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LOOKING BACK: Freeway marvel of 1955

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LOOKING BACK: Freeway marvel of 1955

The Ford-Lodge interchange was a new puzzle for Detroit's drivers

September 24, 2004

BY BEN SCHMITT

FREE PRESS STAFF WRITER

From the vantage point of the 21st Century, the intersection of I-94 and the Lodge Freeway is kind of ho-hum. It's little more than interconnected slabs of steel and concrete. And the thing is falling apart.

But when the first parts of it opened Jan. 18, 1955, Detroiters heralded the interchange as an engineering marvel right out of the 21st Century. One writer even compared it to a woman, describing the junction as "a gracious queen" with "graceful curves."

As impressed as they were, though, Detroiters quickly became confused when they tried to drive on what was one of the first multilevel highway interchanges in the state. Result: major traffic jams, fender benders and instructions and maps in the newspapers on how to navigate it.

Fast-forward to the 21st Century: The media are filled with stories about how to live without the interchange as it closes today for at least two months while workers rebuild the bridges that take the John C. Lodge over I-94, a.k.a. the Edsel Ford Freeway.

"Back when the freeways were first being constructed, the novelty of the uninterrupted mobility was something that was embraced," said MDOT spokesman Rob Morosi. "Today, they're not as appreciated. We grew up with them. For previous generations, they were new. Today, the non-mobility of a freeway tends to raise the ire of our citizens and leads to numerous complaints of commuters."

In 1955, the Ford-Lodge interchange was the linchpin of Detroit's ever-growing freeway system, which was the pride of city and state officials, planners and auto industry executives. The interchange, which cost $15 million (about $103 million in today's dollars), actually opened in phases over a several-week period.

Covering the opening, Free Press reporter Louis Cook wrote: "For the first time in half a century, the sky is open on all sides to people on their way to work."

He marveled over the view of downtown from the rise of the southbound Lodge as one drives over the Ford Freeway and wrote: "It's a lovely ride, especially to people accustomed to years of jockeying through heavy traffic and stoplights on their way downtown."

At the time, the Ford and Lodge were Detroit's only freeways, and they extended for only a portion of their current routes.

The freeways opened in stages, and VIPs usually would hold a ceremony on the first morning, then repair to a hotel for lunch and to make announcements about plans for new and better freeways.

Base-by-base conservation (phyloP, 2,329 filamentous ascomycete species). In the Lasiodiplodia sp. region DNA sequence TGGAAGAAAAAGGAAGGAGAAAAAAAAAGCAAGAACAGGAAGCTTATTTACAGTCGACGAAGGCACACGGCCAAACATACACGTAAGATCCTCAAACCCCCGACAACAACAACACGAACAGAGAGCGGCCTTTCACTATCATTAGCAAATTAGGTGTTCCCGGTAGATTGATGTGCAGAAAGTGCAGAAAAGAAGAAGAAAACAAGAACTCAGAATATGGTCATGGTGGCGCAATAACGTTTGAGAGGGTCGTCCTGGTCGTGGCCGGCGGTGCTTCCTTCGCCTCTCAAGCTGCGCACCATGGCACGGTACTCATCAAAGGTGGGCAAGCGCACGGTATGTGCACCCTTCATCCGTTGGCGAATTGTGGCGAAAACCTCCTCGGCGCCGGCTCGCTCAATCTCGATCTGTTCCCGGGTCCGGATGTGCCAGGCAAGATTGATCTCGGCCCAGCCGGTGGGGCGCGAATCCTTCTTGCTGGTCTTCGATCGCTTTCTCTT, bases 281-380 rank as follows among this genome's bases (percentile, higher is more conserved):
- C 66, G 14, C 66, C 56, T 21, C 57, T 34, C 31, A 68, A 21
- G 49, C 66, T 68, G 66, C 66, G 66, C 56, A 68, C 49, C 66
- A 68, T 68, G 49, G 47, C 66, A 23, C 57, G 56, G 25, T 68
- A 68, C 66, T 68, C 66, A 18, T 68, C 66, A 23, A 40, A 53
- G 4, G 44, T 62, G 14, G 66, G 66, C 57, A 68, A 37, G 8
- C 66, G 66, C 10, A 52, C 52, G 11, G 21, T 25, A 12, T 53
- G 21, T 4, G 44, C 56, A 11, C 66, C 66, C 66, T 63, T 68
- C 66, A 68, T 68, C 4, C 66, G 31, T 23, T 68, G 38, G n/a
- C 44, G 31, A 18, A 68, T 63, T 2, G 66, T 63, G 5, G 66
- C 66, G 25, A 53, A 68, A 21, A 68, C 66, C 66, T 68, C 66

The Ford-Lodge interchange was no different. Right after its opening festivities, officials unveiled an even more grandiose project -- an elevated skyway for the Lodge through northwest Detroit. It never was built.

Two years later, when the Davison-Lodge interchange opened a couple of miles north of the Ford-Lodge interchange, state Highway Commissioner John Mackie announced a 10-year plan to build enough expressways to make metro Detroit what he called "the most accessible city in America." What officials didn't realize is that the freeways also opened up suburbia to Detroiters, who used the new roads to leave the city. Between 1950 and 1960, Detroit's white population fell by 362,877 people.

The Ford-Lodge interchange "was a huge deal," said Neal Shine, retired Free Press publisher. "I think the planners really believed this would solve every traffic problem the city ever had. Really, all it did was give us new traffic problems."

The Free Press reported a disastrous morning commute the day after the Ford-Lodge opened: "Thousands of work-bound motorists boiled the alcohol out of their radiators and nudged fenders as they crept through the bottleneck."

One of the early problems was a lack of guardrails on the Lodge Freeway. The two sides of speeding autos were separated by only a curb, and head-on collisions tended to result. Planners also didn't realize that drivers couldn't exit immediately by crossing over several lanes of traffic after they had entered, say, the Lodge from the Ford. Signs prohibit such kamikaze moves today, but such driving caused chaos 49 years ago.

"Too many drivers have not learned to use the expressways properly," Ernest Davis, safety and traffic director of AAA Michigan, said at the time.

Despite the problems nearly 50 years ago, many drivers appreciated the new mobility the concrete ribbons brought.

Ed Hustoles, former head of the Southeastern Michigan Council of Governments, recalled the joy of zipping across town.

"We had an office at the time in Southfield and the Lodge gave us great access to downtown," he said "It was a snap."

Contact BEN SCHMITT at 313-223-4296 or [email protected]

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